By Allan Muir
No one expected Ottawa GM Bryan Murray to do anything drastic in the wake of Jason Spezza's long-term back injury. Because really, what options did he have? It's not like other teams are looking to move the sort of all-world talent it would take to adequately fill the superstar center's skates.
Besides, Murray's always been a prudent man. Even if that player was out there, the proper course of action would be to give everyone in the room a real chance to step up and fill the void first.
There was a sense that these past eight days would give them that chance. The Sens had five games over that densely packed stretch, five games to pull together and show what they had without their offensive leader in the lineup.
Now we know.
It ain't much.
More troubling: they mustered just seven goals along the way and were shut out twice ... by backup goalies.
It'd be one thing if they'd staged an all-out assault that made Winnipeg's rarely used Al Montoya look like Ken Dryden today, but that was a ridiculously easy 33-save performance. And this was a goalie ready to be beaten. His rust showed in the form of several poorly controlled rebounds, but the Sens did nothing to take advantage of those fat scoring chances. They had no net presence. No push.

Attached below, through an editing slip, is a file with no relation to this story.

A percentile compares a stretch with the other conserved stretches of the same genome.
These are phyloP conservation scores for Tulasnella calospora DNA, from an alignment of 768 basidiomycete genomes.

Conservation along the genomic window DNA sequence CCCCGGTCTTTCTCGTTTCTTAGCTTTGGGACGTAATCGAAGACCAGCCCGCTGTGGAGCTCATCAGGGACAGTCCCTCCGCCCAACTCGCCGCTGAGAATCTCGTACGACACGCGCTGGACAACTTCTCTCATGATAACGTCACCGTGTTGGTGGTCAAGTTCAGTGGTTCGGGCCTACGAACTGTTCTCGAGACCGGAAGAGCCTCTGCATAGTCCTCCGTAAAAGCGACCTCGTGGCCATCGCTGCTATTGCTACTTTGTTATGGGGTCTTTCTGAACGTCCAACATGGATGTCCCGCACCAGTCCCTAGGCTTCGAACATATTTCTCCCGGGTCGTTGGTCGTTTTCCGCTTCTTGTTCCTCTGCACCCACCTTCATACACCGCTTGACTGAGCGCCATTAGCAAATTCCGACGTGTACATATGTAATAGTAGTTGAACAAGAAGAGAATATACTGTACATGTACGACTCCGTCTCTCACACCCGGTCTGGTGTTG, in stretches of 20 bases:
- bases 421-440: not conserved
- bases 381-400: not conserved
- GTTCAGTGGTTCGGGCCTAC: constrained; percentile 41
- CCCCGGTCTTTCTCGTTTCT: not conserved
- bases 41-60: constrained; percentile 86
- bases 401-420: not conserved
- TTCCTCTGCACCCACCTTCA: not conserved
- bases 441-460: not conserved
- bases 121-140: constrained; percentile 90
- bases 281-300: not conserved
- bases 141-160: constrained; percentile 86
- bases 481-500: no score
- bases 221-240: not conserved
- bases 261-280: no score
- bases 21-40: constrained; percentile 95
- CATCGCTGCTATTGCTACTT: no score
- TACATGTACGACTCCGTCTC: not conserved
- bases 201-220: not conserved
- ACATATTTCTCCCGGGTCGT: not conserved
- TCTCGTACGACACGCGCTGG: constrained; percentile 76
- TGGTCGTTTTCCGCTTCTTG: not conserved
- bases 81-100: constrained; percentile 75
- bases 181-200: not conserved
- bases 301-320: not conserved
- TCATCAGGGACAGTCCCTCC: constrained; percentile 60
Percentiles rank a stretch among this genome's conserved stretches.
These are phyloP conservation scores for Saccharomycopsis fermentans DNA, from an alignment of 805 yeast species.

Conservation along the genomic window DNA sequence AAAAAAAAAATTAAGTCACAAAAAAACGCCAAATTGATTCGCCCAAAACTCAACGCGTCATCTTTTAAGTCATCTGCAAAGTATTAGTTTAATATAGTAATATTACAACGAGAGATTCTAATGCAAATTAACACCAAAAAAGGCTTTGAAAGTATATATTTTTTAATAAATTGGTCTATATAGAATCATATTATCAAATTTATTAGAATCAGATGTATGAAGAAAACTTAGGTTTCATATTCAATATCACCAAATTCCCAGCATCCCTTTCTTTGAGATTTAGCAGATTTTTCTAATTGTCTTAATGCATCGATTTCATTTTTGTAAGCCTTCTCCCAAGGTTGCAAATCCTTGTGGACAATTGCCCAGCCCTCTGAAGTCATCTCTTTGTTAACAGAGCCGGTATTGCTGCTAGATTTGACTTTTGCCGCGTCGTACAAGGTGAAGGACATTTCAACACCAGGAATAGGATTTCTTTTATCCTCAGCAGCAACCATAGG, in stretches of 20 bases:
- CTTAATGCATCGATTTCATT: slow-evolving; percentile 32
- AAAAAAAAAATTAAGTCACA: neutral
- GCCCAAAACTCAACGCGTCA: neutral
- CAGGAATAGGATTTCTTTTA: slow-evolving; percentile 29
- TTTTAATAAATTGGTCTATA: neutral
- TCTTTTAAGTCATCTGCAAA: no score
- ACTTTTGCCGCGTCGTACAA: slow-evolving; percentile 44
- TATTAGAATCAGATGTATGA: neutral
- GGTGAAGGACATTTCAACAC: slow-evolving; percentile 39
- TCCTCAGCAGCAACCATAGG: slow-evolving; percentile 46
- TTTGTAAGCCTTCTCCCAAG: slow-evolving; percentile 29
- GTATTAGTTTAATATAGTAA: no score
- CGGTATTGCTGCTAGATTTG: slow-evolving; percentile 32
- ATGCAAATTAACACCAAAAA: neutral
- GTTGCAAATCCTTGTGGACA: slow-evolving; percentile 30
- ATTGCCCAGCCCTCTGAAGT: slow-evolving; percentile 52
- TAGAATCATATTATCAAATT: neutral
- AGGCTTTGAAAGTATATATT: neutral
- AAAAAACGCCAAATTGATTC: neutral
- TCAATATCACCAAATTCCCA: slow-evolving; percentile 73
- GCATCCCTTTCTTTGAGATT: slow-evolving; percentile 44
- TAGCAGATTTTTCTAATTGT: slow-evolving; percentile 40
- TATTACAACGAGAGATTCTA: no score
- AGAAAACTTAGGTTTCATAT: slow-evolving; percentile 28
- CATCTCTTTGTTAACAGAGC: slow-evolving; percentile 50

There was so little urgency, so little creativity in their game that the Jets were forced to take just three minors on the day, significant for a team that ranks 30th on the penalty kill.
That's a continuation of a trend that's seen them generate just 15 power play opportunities over this stretch. Without Spezza, the Sens don't control the puck as well or as often. And when they do have it, they aren't making the sort of plays that draw penalties.
Even after this rough stretch, Ottawa is holding down fifth place in the conference, just three points off the lead. Of course, they're also three points out of ninth, and that's why it's hard to imagine Murray will roll with the status quo much longer.
He won't find a replacement for Spezza out there -- forget about Florida's Stephen Weiss -- but really, he doesn't have to add finesse. What he needs is an edgy player who allows coach Paul MacLean to play with the recipe. Muddy it up a bit. Maybe someone willing to go to the net and, once there, has the ability to put away the garbage.